* Kaf HaChaim 451:233 notes that wooden tables which one always eats on with a tablecloth don’t need to be kashered and one should simply remove the actual chametz and wipe down the surface. Rav Mordechai Willig (“Shiur 64 – Pesachim” min 80-82) says that strictly speaking this is also true for countertops on which people don’t put chametz directly. Rav Hershel Schachter [ (OU Pre-Pesach Webcast 5769, min 11-13)] adds that one could either kasher the counters or cover them, but if one isn’t going to put any hot food on the counters on [[Pesach]] one could simply clean the counters well.
* Thus, Rav Moshe Feinstein (quoted by Halachos of [[Pesach]] p. 140) maintains that one should not kasher Formica countertops, which are made out of hardened plastic, rather these should be washed and covered.</ref>
# One should kosher one's table by pouring on it boiling water or cover it.<ref>Shulchan Aruch OC 451:20 writes that one should kosher one's tables since often one spills soup on it. Isn't the majority of use of a table for cold?
* Rav Yitzchak Yosef Marechet Hashulchan v. 2 p. 310 answers that really this is a chumra and that's why the language of Shulchan Aruch is that it is something people usually did but not that it is necessary.
* Megilat Sefer Tarovet p. 271-2 writes that the majority use is defined by whatever the utensil is designated for and potentially it could be designated for multiple uses. Regarding tables since the spills happen because you are using the table to hold food that is also part of the use of the table. Binat Tzvi p. 78 and Rav Azriel Auerbach in Bnetivot Hahalacha 342:292 agree that spills are including in the majority use since they come because of the regular use.
* Chut Shani Pesach p. 125-6 based on Gra answers that it is a utensil that is designated to be used for iruy. The fact that is used for cold doesn't relate to the use of spills since when it is used for cold or to hold a plate it doesn't absorb anything. Therefore, its use in terms of absorptions is only for spills and as such its majority of use requires it to have hagalah with iruy. However, he is troubled by Shulchan Aruch 451:25 who says that cups can just be cleaned since they are used for a majority of cold. He simply posits that if they were ever used for hot they couldn't be used without koshering.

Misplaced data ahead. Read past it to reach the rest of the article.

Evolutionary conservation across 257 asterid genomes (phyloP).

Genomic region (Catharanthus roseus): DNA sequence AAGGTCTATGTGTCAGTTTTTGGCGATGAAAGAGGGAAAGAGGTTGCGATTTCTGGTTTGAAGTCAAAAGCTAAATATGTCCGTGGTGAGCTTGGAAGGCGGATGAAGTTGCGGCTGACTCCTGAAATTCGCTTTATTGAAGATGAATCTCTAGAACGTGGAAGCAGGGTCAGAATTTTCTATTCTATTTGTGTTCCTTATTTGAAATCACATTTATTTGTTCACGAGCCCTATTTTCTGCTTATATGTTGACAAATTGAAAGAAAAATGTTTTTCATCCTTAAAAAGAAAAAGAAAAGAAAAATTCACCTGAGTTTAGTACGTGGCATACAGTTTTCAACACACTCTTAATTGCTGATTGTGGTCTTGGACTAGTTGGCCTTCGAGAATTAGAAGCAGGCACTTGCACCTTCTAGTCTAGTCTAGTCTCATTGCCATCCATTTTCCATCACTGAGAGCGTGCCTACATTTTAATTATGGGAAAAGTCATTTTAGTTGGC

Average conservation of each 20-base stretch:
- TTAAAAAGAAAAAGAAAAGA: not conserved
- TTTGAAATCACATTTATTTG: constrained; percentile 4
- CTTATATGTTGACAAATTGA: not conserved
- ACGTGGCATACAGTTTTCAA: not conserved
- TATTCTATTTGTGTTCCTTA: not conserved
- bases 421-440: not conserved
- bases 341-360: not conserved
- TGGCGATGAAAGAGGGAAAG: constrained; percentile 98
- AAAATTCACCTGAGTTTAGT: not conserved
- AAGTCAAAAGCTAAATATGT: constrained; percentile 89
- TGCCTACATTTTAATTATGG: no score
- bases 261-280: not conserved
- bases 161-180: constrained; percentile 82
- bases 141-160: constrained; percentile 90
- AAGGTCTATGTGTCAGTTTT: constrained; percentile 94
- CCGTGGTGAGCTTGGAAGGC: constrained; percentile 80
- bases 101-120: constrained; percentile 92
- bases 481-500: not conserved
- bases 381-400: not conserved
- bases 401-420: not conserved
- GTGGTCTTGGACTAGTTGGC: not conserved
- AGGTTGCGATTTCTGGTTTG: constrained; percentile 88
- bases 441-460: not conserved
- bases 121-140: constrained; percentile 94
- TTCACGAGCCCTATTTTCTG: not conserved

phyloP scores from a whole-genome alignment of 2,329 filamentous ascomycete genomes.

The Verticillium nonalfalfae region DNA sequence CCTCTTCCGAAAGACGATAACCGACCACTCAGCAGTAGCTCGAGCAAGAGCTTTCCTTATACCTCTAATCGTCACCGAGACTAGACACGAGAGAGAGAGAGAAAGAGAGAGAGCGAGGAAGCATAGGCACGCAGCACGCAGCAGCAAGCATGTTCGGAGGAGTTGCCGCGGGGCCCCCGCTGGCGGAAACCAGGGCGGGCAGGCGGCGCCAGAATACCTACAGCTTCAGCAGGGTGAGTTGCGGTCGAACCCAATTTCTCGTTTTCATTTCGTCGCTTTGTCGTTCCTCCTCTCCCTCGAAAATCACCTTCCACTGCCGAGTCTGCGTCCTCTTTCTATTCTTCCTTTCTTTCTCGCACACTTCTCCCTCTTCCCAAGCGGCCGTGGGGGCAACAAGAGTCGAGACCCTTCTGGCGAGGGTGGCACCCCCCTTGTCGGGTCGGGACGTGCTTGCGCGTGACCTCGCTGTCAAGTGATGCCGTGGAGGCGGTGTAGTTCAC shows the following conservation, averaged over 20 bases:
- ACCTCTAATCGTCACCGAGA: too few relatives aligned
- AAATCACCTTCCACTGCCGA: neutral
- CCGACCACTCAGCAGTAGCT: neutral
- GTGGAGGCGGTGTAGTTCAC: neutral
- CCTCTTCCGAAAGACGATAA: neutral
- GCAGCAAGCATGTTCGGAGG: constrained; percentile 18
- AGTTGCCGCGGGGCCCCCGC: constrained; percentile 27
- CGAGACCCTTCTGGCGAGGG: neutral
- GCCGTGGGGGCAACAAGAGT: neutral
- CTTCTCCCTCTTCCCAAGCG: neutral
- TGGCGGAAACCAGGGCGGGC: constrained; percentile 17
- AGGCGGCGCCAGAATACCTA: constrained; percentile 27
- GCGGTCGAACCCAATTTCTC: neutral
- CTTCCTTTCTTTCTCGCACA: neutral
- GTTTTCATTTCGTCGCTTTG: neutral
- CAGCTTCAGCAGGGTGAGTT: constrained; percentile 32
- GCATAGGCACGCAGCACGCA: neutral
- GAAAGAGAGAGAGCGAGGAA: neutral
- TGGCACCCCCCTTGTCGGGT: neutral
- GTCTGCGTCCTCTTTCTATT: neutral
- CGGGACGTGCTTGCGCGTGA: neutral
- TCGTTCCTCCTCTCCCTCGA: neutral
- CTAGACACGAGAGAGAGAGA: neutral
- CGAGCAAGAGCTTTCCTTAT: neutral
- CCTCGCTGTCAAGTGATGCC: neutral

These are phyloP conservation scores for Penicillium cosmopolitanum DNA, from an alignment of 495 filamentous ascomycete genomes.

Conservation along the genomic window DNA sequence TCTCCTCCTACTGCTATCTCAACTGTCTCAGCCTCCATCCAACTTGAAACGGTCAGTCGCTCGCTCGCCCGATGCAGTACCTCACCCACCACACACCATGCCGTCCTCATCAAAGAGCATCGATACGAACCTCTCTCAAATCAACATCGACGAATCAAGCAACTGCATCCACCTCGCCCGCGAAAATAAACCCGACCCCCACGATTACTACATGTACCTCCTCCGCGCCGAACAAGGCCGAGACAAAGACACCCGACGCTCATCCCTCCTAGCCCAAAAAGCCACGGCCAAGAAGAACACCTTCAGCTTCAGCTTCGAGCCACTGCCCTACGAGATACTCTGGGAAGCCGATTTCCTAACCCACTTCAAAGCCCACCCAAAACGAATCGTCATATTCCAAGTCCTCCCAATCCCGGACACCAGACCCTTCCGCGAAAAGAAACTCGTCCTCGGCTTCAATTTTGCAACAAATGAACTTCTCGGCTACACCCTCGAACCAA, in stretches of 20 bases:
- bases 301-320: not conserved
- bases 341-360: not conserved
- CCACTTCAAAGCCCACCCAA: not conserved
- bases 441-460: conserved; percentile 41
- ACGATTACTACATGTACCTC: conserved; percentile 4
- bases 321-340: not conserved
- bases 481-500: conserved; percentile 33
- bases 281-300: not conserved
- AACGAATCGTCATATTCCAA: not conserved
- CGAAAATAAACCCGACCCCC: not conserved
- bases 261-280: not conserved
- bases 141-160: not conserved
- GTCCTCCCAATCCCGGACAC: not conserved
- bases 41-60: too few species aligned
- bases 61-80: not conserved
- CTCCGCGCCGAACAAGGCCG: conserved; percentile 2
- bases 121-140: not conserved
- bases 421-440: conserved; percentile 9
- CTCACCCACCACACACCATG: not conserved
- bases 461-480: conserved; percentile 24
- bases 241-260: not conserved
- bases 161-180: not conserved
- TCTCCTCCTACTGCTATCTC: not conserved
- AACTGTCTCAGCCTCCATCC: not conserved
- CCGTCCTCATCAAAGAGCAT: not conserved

* Darkei Chachma 74:3 has another theory. Since spills aren't part of the use of the table they can't be judged as part of the majority or minority use.
# Frying pans which one uses with a little oil should be cleansed koshered with Libun <ref>Shulchan Aruch Y.D. 121:4 writes that a frying pan can be koshered with hagalah for Pesach. He repeats this in 451:11. Also, Shach YD 121:8 is lenient to allow hagalah for a frying pan for Pesach and cites the Rama Mpano 96 to support this. Although in YD the Rama doesn't comment, in O.C. 451:11 he quote some rishonim who require libun. He concludes that there's a minhag to do libun but the strict halacha is that hagalah is enough. Biur Halacha 451:11 s.v. muteret defends the position of the majority of rishonim that hagalah is sufficient and concludes that after the fact certainly hagalah works. * The Rosh Pesachim 3:7 quotes a dispute between the Raavan and his grandson the Ravyah whether a frying pan needs hagalah or libun. The Ravyah held hagalah since it is used with oil and quotes the Tosefta Avoda Zara 9:2 to this effect. The Rosh, Mordechai Pesachim 577, Hagahot Maimoniyot 5:23:1, and Tur 451:11 accept the Ravyah. [ Rashba Torat Habayit 35a] held like the Raavan that libun is necessary.</ref> but according to Sephardim one has what to rely on to cleanse kosher it with Hagalah. <Ref>Yechave Daat 1:7 , Chazon Ovadyah (pg 134) </ref> # However, frying pans used without any oil need libun.<ref>Bet Yosef 451:11</ref># Pans used to bake cakes with a little oil should not be used on [[Pesach]] because doing Libun on it will break it and but still according to Sephardim one has what to rely on to do Hagalah. <Ref>Yechave Daat 1:7, Yalkut Yosef (Kitzur S”A 451:13) </ref>